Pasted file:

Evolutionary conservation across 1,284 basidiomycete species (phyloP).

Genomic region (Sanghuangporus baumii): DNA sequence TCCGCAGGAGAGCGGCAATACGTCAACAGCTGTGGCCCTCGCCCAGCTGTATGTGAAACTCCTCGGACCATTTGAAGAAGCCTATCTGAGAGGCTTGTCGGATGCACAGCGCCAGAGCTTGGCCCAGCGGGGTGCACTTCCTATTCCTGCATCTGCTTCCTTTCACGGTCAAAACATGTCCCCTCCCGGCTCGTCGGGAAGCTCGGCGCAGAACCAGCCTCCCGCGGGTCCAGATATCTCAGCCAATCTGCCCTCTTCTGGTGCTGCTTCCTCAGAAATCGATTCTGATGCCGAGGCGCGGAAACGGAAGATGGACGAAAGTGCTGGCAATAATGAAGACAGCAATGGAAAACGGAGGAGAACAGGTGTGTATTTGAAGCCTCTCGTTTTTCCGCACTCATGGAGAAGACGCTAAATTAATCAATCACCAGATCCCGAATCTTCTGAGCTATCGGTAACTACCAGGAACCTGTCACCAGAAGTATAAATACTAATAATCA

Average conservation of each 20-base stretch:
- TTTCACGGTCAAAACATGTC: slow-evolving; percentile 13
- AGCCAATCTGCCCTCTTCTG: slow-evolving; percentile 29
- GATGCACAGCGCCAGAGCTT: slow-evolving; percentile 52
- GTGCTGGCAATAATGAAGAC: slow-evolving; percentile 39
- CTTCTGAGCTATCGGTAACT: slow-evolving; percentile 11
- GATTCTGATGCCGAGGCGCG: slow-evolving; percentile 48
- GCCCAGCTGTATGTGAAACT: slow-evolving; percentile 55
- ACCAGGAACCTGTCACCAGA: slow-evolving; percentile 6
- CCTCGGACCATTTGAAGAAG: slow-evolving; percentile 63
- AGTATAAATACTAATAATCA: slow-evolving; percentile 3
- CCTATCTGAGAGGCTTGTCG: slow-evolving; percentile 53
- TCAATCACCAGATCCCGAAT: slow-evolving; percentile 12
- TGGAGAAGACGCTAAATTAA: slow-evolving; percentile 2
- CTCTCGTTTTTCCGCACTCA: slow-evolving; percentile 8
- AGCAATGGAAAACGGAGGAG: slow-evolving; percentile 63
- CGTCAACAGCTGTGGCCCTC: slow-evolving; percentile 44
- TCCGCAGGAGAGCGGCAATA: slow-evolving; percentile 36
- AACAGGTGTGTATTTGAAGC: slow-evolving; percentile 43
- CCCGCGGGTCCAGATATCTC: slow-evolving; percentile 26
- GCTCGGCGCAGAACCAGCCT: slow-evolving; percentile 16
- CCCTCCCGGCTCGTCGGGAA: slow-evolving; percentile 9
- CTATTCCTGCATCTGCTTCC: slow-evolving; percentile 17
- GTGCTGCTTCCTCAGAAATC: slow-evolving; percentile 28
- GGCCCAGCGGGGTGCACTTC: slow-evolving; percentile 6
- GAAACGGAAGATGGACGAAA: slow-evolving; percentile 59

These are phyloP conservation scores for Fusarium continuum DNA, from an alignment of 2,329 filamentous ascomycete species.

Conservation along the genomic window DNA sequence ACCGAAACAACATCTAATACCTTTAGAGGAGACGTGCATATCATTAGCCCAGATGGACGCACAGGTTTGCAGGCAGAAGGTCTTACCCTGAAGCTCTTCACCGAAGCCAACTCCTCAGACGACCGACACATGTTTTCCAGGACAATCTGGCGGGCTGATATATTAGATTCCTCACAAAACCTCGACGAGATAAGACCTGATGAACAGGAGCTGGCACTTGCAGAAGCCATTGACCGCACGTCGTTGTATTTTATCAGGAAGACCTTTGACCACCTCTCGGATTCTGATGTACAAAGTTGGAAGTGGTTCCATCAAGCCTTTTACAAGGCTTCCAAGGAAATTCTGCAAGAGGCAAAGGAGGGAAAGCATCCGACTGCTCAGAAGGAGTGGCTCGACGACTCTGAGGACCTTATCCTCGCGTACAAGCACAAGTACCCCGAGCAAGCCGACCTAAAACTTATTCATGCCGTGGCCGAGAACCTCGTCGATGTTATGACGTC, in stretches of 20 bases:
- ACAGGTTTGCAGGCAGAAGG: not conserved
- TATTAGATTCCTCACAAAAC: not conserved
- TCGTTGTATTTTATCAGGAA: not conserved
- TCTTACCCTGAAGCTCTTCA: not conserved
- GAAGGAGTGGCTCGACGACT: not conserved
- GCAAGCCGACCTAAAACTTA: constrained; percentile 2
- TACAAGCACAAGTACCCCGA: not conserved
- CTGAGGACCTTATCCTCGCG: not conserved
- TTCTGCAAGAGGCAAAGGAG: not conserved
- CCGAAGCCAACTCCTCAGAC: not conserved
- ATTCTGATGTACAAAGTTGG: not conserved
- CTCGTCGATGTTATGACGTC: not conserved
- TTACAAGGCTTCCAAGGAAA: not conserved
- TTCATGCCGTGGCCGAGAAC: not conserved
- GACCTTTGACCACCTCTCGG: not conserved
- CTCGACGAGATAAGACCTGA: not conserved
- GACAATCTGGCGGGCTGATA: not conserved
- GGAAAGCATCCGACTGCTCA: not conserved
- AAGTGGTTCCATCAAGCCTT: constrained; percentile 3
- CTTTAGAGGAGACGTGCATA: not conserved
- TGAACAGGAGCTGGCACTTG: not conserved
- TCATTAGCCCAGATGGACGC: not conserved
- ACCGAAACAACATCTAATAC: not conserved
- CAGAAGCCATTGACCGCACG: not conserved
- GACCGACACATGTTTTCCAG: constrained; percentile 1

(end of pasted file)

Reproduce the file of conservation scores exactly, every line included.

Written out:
Evolutionary conservation across 1,284 basidiomycete species (phyloP).

Genomic region (Sanghuangporus baumii): DNA sequence TCCGCAGGAGAGCGGCAATACGTCAACAGCTGTGGCCCTCGCCCAGCTGTATGTGAAACTCCTCGGACCATTTGAAGAAGCCTATCTGAGAGGCTTGTCGGATGCACAGCGCCAGAGCTTGGCCCAGCGGGGTGCACTTCCTATTCCTGCATCTGCTTCCTTTCACGGTCAAAACATGTCCCCTCCCGGCTCGTCGGGAAGCTCGGCGCAGAACCAGCCTCCCGCGGGTCCAGATATCTCAGCCAATCTGCCCTCTTCTGGTGCTGCTTCCTCAGAAATCGATTCTGATGCCGAGGCGCGGAAACGGAAGATGGACGAAAGTGCTGGCAATAATGAAGACAGCAATGGAAAACGGAGGAGAACAGGTGTGTATTTGAAGCCTCTCGTTTTTCCGCACTCATGGAGAAGACGCTAAATTAATCAATCACCAGATCCCGAATCTTCTGAGCTATCGGTAACTACCAGGAACCTGTCACCAGAAGTATAAATACTAATAATCA

Average conservation of each 20-base stretch:
- TTTCACGGTCAAAACATGTC: slow-evolving; percentile 13
- AGCCAATCTGCCCTCTTCTG: slow-evolving; percentile 29
- GATGCACAGCGCCAGAGCTT: slow-evolving; percentile 52
- GTGCTGGCAATAATGAAGAC: slow-evolving; percentile 39
- CTTCTGAGCTATCGGTAACT: slow-evolving; percentile 11
- GATTCTGATGCCGAGGCGCG: slow-evolving; percentile 48
- GCCCAGCTGTATGTGAAACT: slow-evolving; percentile 55
- ACCAGGAACCTGTCACCAGA: slow-evolving; percentile 6
- CCTCGGACCATTTGAAGAAG: slow-evolving; percentile 63
- AGTATAAATACTAATAATCA: slow-evolving; percentile 3
- CCTATCTGAGAGGCTTGTCG: slow-evolving; percentile 53
- TCAATCACCAGATCCCGAAT: slow-evolving; percentile 12
- TGGAGAAGACGCTAAATTAA: slow-evolving; percentile 2
- CTCTCGTTTTTCCGCACTCA: slow-evolving; percentile 8
- AGCAATGGAAAACGGAGGAG: slow-evolving; percentile 63
- CGTCAACAGCTGTGGCCCTC: slow-evolving; percentile 44
- TCCGCAGGAGAGCGGCAATA: slow-evolving; percentile 36
- AACAGGTGTGTATTTGAAGC: slow-evolving; percentile 43
- CCCGCGGGTCCAGATATCTC: slow-evolving; percentile 26
- GCTCGGCGCAGAACCAGCCT: slow-evolving; percentile 16
- CCCTCCCGGCTCGTCGGGAA: slow-evolving; percentile 9
- CTATTCCTGCATCTGCTTCC: slow-evolving; percentile 17
- GTGCTGCTTCCTCAGAAATC: slow-evolving; percentile 28
- GGCCCAGCGGGGTGCACTTC: slow-evolving; percentile 6
- GAAACGGAAGATGGACGAAA: slow-evolving; percentile 59

These are phyloP conservation scores for Fusarium continuum DNA, from an alignment of 2,329 filamentous ascomycete species.

Conservation along the genomic window DNA sequence ACCGAAACAACATCTAATACCTTTAGAGGAGACGTGCATATCATTAGCCCAGATGGACGCACAGGTTTGCAGGCAGAAGGTCTTACCCTGAAGCTCTTCACCGAAGCCAACTCCTCAGACGACCGACACATGTTTTCCAGGACAATCTGGCGGGCTGATATATTAGATTCCTCACAAAACCTCGACGAGATAAGACCTGATGAACAGGAGCTGGCACTTGCAGAAGCCATTGACCGCACGTCGTTGTATTTTATCAGGAAGACCTTTGACCACCTCTCGGATTCTGATGTACAAAGTTGGAAGTGGTTCCATCAAGCCTTTTACAAGGCTTCCAAGGAAATTCTGCAAGAGGCAAAGGAGGGAAAGCATCCGACTGCTCAGAAGGAGTGGCTCGACGACTCTGAGGACCTTATCCTCGCGTACAAGCACAAGTACCCCGAGCAAGCCGACCTAAAACTTATTCATGCCGTGGCCGAGAACCTCGTCGATGTTATGACGTC, in stretches of 20 bases:
- ACAGGTTTGCAGGCAGAAGG: not conserved
- TATTAGATTCCTCACAAAAC: not conserved
- TCGTTGTATTTTATCAGGAA: not conserved
- TCTTACCCTGAAGCTCTTCA: not conserved
- GAAGGAGTGGCTCGACGACT: not conserved
- GCAAGCCGACCTAAAACTTA: constrained; percentile 2
- TACAAGCACAAGTACCCCGA: not conserved
- CTGAGGACCTTATCCTCGCG: not conserved
- TTCTGCAAGAGGCAAAGGAG: not conserved
- CCGAAGCCAACTCCTCAGAC: not conserved
- ATTCTGATGTACAAAGTTGG: not conserved
- CTCGTCGATGTTATGACGTC: not conserved
- TTACAAGGCTTCCAAGGAAA: not conserved
- TTCATGCCGTGGCCGAGAAC: not conserved
- GACCTTTGACCACCTCTCGG: not conserved
- CTCGACGAGATAAGACCTGA: not conserved
- GACAATCTGGCGGGCTGATA: not conserved
- GGAAAGCATCCGACTGCTCA: not conserved
- AAGTGGTTCCATCAAGCCTT: constrained; percentile 3
- CTTTAGAGGAGACGTGCATA: not conserved
- TGAACAGGAGCTGGCACTTG: not conserved
- TCATTAGCCCAGATGGACGC: not conserved
- ACCGAAACAACATCTAATAC: not conserved
- CAGAAGCCATTGACCGCACG: not conserved
- GACCGACACATGTTTTCCAG: constrained; percentile 1